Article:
Obituary: Alan Davie, musician, 93

Alan Davie and a large tapestry he designed. Picture: Jon Savage

Alan Davie and a large tapestry he designed. Picture: Jon Savage

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Alan Davie, artist and musician, has died, aged 93.

James Alan Davie was born on September 28, 1920, in Grangemouth, the son of a schoolmaster.

His father was a keen painter and etcher and encouraged Alan to draw from an early age.

Alan was also a talented pianist, and when he saw the jazzman Coleman Hawkins playing in an Edinburgh record shop he took up the saxophone.

At the age of 17 he went to Edinburgh College of Art, where he studied under the distinguished professor John Maxwell. He left in 1941 and served in the Royal Artillery for the last three years of the Second World War.

Demobbed in 1946 he returned to Edinburgh to resume painting and had his first solo show here. He became a professional saxophonist with the Edinburgh-based swing band, the Tommy Sampson Orchestra, which also toured Europe. In addition he wrote poetry, made pots, designed textiles and worked as a jeweller. One of his brooches was worn by the actress Vivien Leigh in one of her films.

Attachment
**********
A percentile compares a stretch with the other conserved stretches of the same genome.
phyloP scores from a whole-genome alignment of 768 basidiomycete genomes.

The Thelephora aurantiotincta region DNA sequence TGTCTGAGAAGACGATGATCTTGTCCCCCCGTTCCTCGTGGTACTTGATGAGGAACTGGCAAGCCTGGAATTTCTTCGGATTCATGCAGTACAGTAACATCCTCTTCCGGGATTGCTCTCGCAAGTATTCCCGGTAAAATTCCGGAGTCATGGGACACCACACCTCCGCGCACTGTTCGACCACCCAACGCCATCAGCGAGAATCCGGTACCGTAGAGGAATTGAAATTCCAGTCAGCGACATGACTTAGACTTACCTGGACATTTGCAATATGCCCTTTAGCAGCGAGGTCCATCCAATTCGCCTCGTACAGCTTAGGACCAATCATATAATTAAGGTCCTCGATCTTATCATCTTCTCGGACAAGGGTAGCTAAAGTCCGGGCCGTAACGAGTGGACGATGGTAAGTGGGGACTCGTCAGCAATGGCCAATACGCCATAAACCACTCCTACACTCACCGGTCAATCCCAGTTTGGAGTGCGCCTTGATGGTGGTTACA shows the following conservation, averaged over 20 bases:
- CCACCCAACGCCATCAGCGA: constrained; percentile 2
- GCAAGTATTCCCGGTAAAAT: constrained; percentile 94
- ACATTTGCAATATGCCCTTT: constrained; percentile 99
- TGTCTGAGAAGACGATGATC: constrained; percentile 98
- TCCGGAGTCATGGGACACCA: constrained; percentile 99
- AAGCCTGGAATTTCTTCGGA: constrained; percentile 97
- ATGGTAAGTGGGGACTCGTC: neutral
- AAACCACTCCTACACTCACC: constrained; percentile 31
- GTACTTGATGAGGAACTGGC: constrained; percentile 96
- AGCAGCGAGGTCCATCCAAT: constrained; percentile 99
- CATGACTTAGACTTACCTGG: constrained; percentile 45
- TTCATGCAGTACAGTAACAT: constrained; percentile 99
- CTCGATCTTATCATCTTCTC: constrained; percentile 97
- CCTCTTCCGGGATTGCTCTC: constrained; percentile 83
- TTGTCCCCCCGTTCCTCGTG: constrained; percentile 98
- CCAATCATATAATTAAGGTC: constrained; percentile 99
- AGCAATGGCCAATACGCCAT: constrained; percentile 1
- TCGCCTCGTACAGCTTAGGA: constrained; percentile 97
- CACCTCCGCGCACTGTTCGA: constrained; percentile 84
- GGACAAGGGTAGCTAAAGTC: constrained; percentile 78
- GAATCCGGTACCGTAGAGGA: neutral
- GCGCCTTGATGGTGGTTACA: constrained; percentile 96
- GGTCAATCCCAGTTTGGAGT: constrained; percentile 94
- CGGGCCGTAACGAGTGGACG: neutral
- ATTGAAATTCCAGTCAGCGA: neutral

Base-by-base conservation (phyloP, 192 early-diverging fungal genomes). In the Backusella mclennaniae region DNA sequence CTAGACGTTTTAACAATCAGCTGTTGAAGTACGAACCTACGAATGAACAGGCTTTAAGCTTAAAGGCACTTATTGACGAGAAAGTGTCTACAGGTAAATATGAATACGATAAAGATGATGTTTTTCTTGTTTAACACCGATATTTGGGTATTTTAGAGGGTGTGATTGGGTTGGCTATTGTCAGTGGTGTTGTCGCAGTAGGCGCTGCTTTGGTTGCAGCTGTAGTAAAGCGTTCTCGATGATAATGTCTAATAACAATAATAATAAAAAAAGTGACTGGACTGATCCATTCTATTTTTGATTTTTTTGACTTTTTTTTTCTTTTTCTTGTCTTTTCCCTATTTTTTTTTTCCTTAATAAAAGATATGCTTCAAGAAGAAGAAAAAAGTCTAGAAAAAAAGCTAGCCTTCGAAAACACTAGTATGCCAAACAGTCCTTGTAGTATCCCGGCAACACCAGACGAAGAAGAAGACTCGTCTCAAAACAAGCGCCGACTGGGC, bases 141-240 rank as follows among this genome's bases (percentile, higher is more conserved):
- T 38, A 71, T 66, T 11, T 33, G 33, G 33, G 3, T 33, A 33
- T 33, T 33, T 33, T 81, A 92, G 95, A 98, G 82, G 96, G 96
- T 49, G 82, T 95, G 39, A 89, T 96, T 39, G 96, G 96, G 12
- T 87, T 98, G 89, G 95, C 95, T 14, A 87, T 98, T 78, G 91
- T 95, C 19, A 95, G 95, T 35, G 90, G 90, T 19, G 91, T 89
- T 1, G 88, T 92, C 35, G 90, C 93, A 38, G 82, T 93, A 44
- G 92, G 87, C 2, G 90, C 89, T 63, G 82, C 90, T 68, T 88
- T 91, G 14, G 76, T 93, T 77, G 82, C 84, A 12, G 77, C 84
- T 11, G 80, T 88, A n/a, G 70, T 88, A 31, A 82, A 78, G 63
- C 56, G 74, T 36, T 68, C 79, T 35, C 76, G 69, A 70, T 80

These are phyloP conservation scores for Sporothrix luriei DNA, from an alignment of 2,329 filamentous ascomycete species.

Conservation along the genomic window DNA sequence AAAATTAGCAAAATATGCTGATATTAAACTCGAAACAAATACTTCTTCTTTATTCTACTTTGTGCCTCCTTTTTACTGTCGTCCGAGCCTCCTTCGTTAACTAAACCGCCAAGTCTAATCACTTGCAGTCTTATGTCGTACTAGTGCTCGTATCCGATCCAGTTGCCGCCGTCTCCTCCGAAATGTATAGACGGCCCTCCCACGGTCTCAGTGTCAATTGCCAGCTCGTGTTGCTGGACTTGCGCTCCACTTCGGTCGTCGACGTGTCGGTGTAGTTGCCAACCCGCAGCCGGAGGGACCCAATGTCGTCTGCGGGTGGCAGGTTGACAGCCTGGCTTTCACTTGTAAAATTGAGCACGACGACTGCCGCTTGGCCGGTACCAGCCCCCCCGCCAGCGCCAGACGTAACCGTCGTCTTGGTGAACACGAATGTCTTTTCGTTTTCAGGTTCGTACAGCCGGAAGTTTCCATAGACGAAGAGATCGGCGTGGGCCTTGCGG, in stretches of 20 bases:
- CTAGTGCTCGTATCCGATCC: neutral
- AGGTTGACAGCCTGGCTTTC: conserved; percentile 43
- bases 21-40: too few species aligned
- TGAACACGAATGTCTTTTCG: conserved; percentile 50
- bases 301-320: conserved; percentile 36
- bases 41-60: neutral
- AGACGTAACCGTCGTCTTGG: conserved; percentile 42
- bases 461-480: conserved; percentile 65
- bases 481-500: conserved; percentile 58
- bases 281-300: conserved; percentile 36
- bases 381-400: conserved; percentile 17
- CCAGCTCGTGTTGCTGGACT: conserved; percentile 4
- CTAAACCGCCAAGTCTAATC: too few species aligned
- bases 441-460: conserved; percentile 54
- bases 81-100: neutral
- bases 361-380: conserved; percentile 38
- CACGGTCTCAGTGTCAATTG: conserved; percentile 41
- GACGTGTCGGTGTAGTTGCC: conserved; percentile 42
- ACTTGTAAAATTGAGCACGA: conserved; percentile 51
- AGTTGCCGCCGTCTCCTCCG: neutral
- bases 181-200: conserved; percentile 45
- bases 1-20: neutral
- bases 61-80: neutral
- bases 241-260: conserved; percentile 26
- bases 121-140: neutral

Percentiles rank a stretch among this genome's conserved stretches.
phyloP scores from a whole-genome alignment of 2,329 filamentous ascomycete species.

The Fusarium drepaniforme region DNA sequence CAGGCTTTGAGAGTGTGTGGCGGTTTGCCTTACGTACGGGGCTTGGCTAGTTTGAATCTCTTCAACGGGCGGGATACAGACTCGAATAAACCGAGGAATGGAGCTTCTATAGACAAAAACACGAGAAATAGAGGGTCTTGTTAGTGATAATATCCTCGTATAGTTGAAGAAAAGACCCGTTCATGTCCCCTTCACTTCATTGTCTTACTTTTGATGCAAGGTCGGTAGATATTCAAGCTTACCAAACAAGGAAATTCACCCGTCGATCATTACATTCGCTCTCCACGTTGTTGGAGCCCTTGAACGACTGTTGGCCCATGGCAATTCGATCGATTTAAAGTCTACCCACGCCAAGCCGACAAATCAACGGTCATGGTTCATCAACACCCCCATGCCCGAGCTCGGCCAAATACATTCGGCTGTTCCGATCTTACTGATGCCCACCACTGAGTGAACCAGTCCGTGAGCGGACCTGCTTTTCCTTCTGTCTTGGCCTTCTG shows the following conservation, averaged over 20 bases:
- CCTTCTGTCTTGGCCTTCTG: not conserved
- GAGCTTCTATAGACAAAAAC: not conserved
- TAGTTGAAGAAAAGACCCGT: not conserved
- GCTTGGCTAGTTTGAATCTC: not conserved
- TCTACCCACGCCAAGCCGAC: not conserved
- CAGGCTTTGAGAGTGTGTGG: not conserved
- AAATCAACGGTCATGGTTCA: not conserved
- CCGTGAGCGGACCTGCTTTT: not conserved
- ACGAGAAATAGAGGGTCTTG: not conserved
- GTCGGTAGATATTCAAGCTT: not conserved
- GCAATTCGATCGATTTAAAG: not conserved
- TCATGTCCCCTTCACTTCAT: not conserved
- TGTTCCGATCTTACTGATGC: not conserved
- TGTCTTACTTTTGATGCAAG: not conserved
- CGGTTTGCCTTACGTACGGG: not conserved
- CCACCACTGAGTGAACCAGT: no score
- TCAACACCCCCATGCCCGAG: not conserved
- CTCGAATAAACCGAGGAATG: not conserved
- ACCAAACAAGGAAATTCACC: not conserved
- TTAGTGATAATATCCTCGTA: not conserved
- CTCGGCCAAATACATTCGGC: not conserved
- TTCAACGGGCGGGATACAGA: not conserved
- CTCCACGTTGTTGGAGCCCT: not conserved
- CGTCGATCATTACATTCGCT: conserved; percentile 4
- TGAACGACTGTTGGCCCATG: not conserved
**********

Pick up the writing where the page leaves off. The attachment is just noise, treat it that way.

In 1947 he married Janet Gaul, an artist and potter, always known as Bili, and the couple travelled across Europe together, arriving in Venice in time for the 1948 Biennale, the first since the war. Davie later recalled: “There were huge exhibitions of Picasso and Paul Klee, and for the first time I saw the work of my American contemporaries – Pollock, Rothko, de Kooning. I started painting again, working on big rolls of paper on the floor in cheap hotel rooms.”

They moved to London in 1949, just months before the birth of their only child Jane, and later settled near Hertford.

Davie had taught for a while in Edinburgh and in the 1950s took up teaching again, this time at the Central School of Art in London.

He has been described as Scotland’s most respected painter of the post-war era and won international acclaim from both critics and fellow artists, among them Jackson Pollock, Mark Rothko and David Hockney.

His paintings were filled with symbolism. He stressed the importance of improvisation as his chosen method. He was a follower of Zen Buddhism and in his later career his work increasingly focused on the mystical and transcendental.

He was also an enthusiastic glider pilot and had a passion for driving E-type Jaguars. He bought a house on St Lucia in the Caribbean, where he took up underwater swimming and set up the Alan Davie Music Workshop.

He was appointed CBE in 1972 and elected a senior Royal Academician in 2012.

In 2009, the Dovecot Studios in Edinburgh held an exhibition of his works and the National Galleries of Scotland own several of his paintings including a self-portrait.

His wife Bili died in 2007.